We had a plastic bottle of vodka and no plan. Then I remembered the abandoned house.
“I know where we can go,” I said, and I led Lucy and Beth down Montgomery Avenue until we saw it: the oldest house on our stretch of the Main Line, a cluster of well-manicured suburbs near Philadelphia. We stood in front of the house as cars swept by us, in a rush to return to the tapered driveways leading to their sprawling, blanched homes. A thick web of vines and bushes hid much of the property from the street, but below the sound of traffic there was a persistent rustling of invisible animals running around in all that green. In sixth grade we had taken a bus tour of historical buildings: There was the General Wayne Inn, where Edgar Allen Poe had stayed (but which we knew as the place some guy got shot for the insurance money), there were the mills that had crumbled into the rainwater-swelled creek, and there was this house. No one lived there then, and no one had moved in since, though there were signs of some sort of futile restoration. A truck with flat tires was parked in the driveway. There was a mower in the backyard, but the grass was so long it looked like a hidden prairie. The door was locked, but the second floor window was open, so we grabbed a nearby ladder. I got picked to go first.
Last time I was here my mom and I were on our way home from seeing Pocahontas and we had to take a detour to retrieve my sister. She had just broken up with her boyfriend and was falling down drunk. His family owned this dilapidated colonial, and their friends used to hang out in it after hours. She was 17, like me now. I was eight, with sweat dripping from the backs of my knees. She was taking an art class at the community college and had her canvases set up on the covered stone terrace. She was always standing out there chain-smoking and signing huge paintings with a loopy A. Our mother felt bad for the boyfriend. “Maria,” she said to me, “your sister just has trouble opening up.” That was the way she put it. Once I saw my sister kiss him with her eyes open and I felt strange.
“I’ll text the guys,” Lucy said, taking a hand off the ladder to whip out her phone.
“Jesus, Luce, hold on to it,” I said. I was already six feet off the ground. It was dusk and the sky was the color of orange soda. When I got to the top I pulled the windowpane up higher and climbed in. Luc would make it but Beth might not.
The room was dim and empty. A pattern of wilted brown and yellow flowers covered one wall, and another wall was missing completely; only the beams were left and you could see the toilet in the next room. The ladder squeaked behind me and Beth’s curly head appeared.
“Help me, Maria?” She reached out a hand. Some of the guys teased her about having baby hands. She had chubby fingers and all her rings were too small so you really noticed it. Lucy and I never teased her though. We had been sworn to secrecy. She was on a fruit-only diet. This meant sometimes she had to poop two to three times a day. Sometimes she skipped lunch so she didn’t have to be around our sandwiches. I pulled Beth up until she had one leg on the ground. She hopped off the ledge and pulled her shorts down over her thighs.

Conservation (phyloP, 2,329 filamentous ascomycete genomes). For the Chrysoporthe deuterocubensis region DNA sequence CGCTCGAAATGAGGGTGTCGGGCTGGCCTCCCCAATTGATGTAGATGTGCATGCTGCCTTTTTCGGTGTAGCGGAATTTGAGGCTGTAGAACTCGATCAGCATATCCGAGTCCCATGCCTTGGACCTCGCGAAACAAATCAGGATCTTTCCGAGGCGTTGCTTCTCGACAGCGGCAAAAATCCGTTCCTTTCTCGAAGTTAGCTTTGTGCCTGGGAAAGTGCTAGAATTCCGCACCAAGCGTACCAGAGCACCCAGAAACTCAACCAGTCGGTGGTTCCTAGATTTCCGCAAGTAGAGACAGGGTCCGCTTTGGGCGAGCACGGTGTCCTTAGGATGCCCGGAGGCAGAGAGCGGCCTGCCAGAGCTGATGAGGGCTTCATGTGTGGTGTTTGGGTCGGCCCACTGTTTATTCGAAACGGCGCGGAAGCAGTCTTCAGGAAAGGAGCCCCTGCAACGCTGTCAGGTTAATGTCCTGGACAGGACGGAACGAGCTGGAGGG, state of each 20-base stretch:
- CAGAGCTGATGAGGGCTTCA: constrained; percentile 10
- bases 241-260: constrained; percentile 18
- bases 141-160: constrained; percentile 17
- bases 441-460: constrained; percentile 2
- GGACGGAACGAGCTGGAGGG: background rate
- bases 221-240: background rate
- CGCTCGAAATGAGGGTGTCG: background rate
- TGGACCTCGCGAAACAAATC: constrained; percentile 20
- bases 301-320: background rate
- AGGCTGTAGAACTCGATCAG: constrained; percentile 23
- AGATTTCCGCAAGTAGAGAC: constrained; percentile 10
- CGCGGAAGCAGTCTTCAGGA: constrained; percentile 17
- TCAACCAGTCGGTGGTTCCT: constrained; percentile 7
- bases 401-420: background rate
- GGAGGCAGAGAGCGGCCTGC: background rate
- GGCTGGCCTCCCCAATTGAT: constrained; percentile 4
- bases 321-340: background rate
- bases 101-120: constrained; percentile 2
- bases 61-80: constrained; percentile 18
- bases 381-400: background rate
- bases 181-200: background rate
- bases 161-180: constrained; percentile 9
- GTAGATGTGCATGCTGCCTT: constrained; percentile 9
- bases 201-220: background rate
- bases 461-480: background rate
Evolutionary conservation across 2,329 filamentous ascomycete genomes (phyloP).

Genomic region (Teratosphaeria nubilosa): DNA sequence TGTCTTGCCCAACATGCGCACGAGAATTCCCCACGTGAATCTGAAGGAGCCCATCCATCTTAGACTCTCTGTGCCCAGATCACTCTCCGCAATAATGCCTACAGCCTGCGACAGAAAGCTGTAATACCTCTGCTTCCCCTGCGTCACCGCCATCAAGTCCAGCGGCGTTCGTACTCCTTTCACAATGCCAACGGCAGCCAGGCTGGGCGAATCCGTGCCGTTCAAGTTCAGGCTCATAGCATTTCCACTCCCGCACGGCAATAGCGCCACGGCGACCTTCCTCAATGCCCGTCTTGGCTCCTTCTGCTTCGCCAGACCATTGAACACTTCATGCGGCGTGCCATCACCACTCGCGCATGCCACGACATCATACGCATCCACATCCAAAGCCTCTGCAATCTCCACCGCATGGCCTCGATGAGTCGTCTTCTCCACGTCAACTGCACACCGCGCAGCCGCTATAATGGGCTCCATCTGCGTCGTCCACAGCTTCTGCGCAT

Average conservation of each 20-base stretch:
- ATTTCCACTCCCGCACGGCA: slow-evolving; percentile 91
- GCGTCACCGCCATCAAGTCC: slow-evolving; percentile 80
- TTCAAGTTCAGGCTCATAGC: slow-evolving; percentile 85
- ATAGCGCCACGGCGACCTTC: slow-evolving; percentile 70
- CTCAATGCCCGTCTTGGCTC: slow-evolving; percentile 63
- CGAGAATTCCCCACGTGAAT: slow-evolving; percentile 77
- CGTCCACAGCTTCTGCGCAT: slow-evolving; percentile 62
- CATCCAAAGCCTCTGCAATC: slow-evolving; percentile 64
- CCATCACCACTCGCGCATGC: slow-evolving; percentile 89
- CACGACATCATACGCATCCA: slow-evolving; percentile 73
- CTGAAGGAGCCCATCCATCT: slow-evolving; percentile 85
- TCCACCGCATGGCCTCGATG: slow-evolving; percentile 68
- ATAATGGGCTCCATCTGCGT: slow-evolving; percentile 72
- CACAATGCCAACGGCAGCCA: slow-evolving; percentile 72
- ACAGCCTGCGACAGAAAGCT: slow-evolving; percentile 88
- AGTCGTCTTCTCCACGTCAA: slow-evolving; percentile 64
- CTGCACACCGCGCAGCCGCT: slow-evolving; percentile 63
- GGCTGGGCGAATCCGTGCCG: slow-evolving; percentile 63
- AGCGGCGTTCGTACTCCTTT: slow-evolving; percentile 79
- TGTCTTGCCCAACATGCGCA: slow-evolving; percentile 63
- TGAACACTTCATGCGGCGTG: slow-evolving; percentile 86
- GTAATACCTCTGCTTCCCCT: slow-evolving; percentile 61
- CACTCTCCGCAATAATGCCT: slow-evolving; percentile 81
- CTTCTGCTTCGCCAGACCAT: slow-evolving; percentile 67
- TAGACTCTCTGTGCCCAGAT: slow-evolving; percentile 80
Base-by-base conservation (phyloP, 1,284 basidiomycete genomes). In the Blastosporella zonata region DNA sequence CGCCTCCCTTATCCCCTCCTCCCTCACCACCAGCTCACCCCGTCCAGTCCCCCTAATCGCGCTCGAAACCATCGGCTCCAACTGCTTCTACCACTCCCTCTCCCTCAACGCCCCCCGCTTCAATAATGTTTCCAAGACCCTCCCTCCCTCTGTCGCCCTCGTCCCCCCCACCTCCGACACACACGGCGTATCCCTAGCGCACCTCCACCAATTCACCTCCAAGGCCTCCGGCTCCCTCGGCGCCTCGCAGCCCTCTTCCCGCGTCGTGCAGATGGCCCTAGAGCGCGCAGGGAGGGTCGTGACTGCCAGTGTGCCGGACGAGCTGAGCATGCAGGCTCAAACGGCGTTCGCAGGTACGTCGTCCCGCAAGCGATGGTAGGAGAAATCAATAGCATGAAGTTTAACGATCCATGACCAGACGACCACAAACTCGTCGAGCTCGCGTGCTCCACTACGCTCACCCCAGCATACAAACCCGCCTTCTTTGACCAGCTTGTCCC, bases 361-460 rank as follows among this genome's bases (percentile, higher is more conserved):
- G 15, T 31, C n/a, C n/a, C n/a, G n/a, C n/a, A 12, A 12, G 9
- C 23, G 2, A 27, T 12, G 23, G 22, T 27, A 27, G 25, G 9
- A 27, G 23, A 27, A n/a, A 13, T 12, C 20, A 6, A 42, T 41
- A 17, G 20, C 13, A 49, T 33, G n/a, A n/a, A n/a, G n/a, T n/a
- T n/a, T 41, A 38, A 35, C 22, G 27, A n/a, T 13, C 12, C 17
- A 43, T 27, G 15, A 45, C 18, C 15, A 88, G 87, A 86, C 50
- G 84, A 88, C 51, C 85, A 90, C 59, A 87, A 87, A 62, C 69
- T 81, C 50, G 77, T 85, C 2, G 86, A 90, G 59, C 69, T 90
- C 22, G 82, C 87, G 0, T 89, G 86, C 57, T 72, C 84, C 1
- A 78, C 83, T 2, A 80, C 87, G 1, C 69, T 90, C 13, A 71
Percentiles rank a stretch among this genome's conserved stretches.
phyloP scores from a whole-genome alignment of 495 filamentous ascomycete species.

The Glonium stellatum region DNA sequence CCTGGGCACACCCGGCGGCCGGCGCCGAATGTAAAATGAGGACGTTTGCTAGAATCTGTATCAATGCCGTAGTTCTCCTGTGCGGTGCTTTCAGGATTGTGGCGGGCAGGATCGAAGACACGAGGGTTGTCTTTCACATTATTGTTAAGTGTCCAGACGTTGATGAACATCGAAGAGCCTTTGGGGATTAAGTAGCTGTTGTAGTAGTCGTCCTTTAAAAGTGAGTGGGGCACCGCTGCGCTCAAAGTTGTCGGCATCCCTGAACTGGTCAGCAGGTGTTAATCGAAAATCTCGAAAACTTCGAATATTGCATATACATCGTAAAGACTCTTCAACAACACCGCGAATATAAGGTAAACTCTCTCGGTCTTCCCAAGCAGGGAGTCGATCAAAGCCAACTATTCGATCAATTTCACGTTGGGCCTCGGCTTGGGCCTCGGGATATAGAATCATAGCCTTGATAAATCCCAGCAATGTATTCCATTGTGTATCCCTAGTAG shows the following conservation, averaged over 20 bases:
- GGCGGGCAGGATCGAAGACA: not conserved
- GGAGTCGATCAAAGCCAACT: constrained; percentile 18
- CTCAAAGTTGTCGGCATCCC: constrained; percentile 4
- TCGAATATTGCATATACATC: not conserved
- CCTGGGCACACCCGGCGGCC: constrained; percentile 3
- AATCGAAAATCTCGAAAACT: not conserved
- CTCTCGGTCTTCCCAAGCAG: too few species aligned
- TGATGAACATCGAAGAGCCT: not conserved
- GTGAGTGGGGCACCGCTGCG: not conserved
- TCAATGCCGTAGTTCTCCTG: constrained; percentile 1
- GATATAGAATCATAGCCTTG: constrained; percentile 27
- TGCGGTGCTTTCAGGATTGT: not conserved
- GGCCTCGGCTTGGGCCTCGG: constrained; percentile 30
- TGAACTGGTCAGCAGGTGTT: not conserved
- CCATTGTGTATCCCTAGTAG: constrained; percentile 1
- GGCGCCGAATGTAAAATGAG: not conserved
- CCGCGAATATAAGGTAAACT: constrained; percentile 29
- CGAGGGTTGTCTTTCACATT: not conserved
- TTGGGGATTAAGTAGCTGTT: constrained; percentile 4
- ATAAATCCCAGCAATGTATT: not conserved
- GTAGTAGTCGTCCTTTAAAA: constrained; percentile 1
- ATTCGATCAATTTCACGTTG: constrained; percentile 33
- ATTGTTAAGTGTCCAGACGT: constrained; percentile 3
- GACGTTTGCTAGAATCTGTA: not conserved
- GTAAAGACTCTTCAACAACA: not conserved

“Is she coming?” I asked.
“She’s got the bottle.” I leaned out the window. Lucy was still at the bottom.
“Here, catch!” She thrust the bottle in front of her like she was going to throw it and then pulled it back again.
“Nice, I almost fell out the window,” I said. Lucy laughed.
“Don’t worry, I think this stuff is indestructible.” She put the bottle under one arm and climbed up to join us. It must have been easier for my sister. I bet her boyfriend had an extra key and they just walked right in. I tried to imagine that summer from her perspective. Seven, eight hours of babysitting me and then freedom in the form of this minor historical site. My parents wouldn’t let her have kids over while she was taking care of me, and she mostly respected that. Sometimes a long-legged friend or two sat on the porch with us while she painted, but they mostly stayed away, especially the boyfriend. He came to pick her up after dinner in his car. The one time he came over he told me about how there are fires that go on ravaging woods and jungles, but that people don’t even know about. It’s kind of like if a tree falls and no one hears it, he said, but way more destructive. I tried to imagine this really happening, but my head was filled with cartoons. My sister never told me to turn off the TV.
I would watch her, her hair up and one overall strap unbuttoned, a cigarette dangling from her lip, standing in her sneakers and considering yesterday’s work, while I picked at the dried colors on the palette and ate my toast in a fog of paint thinner. All my friends had day camp, but my parents were saving money, my dad said. The promise of a week in Cape Code come August seemed forever away, so I sat on the porch and watched the neighborhood cats slink into their driveways after a night on the prowl, elusive and nasty to little girls. My sister worked beside me, her arm waving color onto the tight cloth. Even after she signed a canvas and called it complete, she would come back again, dabbing, frowning. She was the most sophisticated person I’d ever known. Around one o’clock she would remember my lunch and boil me a hot dog. She sat next to me in the kitchen and ate lettuce smothered in ranch dressing and drank a Diet Pepsi.